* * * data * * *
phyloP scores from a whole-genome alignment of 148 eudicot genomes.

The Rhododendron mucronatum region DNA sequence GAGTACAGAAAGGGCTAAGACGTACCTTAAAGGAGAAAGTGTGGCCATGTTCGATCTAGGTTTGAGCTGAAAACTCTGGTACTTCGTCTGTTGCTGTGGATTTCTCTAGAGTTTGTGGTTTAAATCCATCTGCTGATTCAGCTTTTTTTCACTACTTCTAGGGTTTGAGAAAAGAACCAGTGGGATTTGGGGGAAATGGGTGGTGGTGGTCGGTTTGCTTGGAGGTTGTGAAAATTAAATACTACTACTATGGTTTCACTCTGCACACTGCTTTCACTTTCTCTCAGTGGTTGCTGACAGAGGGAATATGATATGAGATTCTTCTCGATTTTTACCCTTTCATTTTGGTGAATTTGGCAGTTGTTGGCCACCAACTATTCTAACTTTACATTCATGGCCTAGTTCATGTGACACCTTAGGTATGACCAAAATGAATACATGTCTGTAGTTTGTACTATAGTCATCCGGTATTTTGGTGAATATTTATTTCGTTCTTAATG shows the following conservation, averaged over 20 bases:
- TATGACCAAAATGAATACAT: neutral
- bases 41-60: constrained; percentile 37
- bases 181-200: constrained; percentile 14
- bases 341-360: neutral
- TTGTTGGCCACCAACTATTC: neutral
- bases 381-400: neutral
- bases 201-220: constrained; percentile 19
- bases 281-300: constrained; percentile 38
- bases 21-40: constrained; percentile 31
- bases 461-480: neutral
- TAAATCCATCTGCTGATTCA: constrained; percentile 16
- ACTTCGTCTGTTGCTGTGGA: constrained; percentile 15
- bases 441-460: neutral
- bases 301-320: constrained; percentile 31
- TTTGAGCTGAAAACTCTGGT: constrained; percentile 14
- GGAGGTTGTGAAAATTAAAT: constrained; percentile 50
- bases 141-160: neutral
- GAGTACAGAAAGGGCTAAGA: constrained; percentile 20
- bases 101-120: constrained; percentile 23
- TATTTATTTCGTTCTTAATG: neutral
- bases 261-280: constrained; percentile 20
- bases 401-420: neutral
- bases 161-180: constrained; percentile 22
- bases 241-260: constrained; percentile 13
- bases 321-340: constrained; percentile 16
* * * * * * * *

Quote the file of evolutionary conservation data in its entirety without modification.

phyloP scores from a whole-genome alignment of 148 eudicot genomes.

The Rhododendron mucronatum region DNA sequence GAGTACAGAAAGGGCTAAGACGTACCTTAAAGGAGAAAGTGTGGCCATGTTCGATCTAGGTTTGAGCTGAAAACTCTGGTACTTCGTCTGTTGCTGTGGATTTCTCTAGAGTTTGTGGTTTAAATCCATCTGCTGATTCAGCTTTTTTTCACTACTTCTAGGGTTTGAGAAAAGAACCAGTGGGATTTGGGGGAAATGGGTGGTGGTGGTCGGTTTGCTTGGAGGTTGTGAAAATTAAATACTACTACTATGGTTTCACTCTGCACACTGCTTTCACTTTCTCTCAGTGGTTGCTGACAGAGGGAATATGATATGAGATTCTTCTCGATTTTTACCCTTTCATTTTGGTGAATTTGGCAGTTGTTGGCCACCAACTATTCTAACTTTACATTCATGGCCTAGTTCATGTGACACCTTAGGTATGACCAAAATGAATACATGTCTGTAGTTTGTACTATAGTCATCCGGTATTTTGGTGAATATTTATTTCGTTCTTAATG shows the following conservation, averaged over 20 bases:
- TATGACCAAAATGAATACAT: neutral
- bases 41-60: constrained; percentile 37
- bases 181-200: constrained; percentile 14
- bases 341-360: neutral
- TTGTTGGCCACCAACTATTC: neutral
- bases 381-400: neutral
- bases 201-220: constrained; percentile 19
- bases 281-300: constrained; percentile 38
- bases 21-40: constrained; percentile 31
- bases 461-480: neutral
- TAAATCCATCTGCTGATTCA: constrained; percentile 16
- ACTTCGTCTGTTGCTGTGGA: constrained; percentile 15
- bases 441-460: neutral
- bases 301-320: constrained; percentile 31
- TTTGAGCTGAAAACTCTGGT: constrained; percentile 14
- GGAGGTTGTGAAAATTAAAT: constrained; percentile 50
- bases 141-160: neutral
- GAGTACAGAAAGGGCTAAGA: constrained; percentile 20
- bases 101-120: constrained; percentile 23
- TATTTATTTCGTTCTTAATG: neutral
- bases 261-280: constrained; percentile 20
- bases 401-420: neutral
- bases 161-180: constrained; percentile 22
- bases 241-260: constrained; percentile 13
- bases 321-340: constrained; percentile 16